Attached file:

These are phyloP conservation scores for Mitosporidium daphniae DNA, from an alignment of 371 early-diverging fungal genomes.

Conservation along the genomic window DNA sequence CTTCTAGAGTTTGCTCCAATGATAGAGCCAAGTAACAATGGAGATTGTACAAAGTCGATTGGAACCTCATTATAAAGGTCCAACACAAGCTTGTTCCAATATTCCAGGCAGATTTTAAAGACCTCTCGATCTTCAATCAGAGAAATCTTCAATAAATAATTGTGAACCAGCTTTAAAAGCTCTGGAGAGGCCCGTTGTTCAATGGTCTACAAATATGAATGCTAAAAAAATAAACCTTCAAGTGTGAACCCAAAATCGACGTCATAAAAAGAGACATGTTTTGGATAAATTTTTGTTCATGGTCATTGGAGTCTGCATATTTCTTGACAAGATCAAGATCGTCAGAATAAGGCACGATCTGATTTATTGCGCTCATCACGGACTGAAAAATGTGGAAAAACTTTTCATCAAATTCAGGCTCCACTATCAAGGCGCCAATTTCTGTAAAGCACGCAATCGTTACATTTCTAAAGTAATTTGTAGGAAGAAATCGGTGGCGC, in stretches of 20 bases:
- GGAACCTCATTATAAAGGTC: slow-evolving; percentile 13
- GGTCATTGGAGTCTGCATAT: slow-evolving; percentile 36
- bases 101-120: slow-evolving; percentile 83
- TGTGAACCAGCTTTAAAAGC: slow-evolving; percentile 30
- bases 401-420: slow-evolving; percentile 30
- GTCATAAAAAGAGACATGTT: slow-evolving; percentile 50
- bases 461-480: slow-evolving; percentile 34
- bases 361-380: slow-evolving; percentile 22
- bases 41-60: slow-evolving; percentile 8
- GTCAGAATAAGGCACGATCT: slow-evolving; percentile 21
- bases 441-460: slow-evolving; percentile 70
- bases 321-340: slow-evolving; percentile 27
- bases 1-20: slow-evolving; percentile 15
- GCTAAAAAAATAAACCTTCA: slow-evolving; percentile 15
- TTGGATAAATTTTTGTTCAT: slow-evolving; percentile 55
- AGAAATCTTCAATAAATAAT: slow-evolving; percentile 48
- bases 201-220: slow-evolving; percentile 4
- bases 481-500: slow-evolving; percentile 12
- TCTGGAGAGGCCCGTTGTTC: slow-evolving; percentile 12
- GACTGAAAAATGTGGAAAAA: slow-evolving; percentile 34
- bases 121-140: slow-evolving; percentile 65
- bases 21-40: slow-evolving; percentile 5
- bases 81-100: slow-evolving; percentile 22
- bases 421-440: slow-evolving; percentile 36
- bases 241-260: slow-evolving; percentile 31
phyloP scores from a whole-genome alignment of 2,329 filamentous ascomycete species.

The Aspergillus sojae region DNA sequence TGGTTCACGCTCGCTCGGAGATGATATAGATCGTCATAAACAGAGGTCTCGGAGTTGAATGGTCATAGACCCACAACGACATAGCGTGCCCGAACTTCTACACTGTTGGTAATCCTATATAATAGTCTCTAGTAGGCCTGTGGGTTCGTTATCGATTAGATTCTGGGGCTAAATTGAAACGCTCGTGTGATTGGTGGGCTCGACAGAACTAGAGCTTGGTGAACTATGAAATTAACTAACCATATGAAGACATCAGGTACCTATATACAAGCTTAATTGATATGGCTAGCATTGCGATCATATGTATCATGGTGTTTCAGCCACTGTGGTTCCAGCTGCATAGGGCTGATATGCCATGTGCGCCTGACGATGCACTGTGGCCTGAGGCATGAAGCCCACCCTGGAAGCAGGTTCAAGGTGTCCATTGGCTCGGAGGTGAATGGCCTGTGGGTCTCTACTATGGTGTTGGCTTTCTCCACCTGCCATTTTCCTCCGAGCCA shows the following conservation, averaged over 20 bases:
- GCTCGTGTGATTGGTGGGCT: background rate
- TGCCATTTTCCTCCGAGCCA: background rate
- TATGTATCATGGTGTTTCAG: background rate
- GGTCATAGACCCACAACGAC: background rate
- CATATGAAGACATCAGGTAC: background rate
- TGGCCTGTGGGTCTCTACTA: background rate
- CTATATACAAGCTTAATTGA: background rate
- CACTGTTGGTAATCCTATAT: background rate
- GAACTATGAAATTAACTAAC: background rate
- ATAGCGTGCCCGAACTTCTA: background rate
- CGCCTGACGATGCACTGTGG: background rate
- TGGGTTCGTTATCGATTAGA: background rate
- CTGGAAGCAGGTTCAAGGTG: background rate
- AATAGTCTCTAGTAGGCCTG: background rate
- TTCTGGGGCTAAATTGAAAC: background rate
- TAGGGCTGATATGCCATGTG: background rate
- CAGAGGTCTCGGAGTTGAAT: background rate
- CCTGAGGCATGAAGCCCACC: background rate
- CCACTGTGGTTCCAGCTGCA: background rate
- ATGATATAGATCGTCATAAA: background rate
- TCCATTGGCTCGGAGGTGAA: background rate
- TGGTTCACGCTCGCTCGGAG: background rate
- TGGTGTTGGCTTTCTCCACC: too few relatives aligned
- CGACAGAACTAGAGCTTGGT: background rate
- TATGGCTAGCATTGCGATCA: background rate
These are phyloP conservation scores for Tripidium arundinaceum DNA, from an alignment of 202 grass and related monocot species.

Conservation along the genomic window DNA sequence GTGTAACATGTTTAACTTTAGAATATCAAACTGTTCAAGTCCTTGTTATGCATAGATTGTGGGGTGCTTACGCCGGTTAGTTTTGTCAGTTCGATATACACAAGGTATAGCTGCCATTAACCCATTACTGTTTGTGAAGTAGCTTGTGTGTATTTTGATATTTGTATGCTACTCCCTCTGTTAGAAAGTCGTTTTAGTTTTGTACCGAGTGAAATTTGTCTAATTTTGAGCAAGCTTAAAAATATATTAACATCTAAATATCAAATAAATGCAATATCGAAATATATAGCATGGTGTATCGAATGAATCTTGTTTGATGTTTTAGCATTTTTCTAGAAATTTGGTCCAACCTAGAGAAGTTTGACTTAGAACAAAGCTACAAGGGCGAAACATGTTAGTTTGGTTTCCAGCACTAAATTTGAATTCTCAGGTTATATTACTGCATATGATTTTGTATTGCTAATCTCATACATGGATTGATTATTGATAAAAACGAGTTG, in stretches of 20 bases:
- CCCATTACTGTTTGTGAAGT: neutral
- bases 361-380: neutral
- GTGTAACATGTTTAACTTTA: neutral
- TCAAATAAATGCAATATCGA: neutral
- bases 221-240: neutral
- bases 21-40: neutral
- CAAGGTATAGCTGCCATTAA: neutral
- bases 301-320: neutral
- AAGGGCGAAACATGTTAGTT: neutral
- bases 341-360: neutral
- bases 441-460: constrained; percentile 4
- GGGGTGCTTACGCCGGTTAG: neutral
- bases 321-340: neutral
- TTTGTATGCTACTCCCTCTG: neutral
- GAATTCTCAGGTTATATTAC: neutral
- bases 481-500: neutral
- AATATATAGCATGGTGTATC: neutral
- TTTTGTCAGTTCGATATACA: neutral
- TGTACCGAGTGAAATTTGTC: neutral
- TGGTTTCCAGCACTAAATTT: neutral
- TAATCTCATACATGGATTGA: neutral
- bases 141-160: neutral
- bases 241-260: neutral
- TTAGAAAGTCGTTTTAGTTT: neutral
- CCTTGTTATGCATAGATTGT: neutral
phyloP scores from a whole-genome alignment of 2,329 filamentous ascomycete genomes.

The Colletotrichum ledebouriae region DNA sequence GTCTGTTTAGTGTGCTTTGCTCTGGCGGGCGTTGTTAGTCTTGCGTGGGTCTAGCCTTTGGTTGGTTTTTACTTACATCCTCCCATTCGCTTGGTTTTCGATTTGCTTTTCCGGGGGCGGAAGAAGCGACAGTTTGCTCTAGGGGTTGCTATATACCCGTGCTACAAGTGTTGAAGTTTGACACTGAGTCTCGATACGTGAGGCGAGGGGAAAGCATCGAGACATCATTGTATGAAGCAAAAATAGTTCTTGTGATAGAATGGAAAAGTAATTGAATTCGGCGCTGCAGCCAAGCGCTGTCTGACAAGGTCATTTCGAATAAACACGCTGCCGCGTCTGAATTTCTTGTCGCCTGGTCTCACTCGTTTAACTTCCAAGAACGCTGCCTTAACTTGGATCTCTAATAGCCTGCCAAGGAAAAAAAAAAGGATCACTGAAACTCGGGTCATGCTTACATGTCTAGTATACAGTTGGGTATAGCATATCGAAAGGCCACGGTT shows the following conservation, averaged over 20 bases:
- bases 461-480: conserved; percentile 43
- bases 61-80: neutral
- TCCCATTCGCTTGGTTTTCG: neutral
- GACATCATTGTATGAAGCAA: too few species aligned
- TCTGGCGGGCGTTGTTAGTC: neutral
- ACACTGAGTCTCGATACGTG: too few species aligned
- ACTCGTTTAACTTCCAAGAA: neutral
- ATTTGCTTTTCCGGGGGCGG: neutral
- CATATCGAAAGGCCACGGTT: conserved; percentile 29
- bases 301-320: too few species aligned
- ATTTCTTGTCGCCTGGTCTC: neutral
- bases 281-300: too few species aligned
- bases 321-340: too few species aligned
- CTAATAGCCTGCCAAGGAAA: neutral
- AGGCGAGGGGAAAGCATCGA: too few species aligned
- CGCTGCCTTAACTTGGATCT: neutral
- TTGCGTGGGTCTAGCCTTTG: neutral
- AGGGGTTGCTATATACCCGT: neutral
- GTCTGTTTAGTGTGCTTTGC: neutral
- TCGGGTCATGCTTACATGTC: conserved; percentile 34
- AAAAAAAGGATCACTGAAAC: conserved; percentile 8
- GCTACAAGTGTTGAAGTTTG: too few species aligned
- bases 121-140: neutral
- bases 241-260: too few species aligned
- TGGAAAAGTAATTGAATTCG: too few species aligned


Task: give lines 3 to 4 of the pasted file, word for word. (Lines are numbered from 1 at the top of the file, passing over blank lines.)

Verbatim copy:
- GGAACCTCATTATAAAGGTC: slow-evolving; percentile 13
- GGTCATTGGAGTCTGCATAT: slow-evolving; percentile 36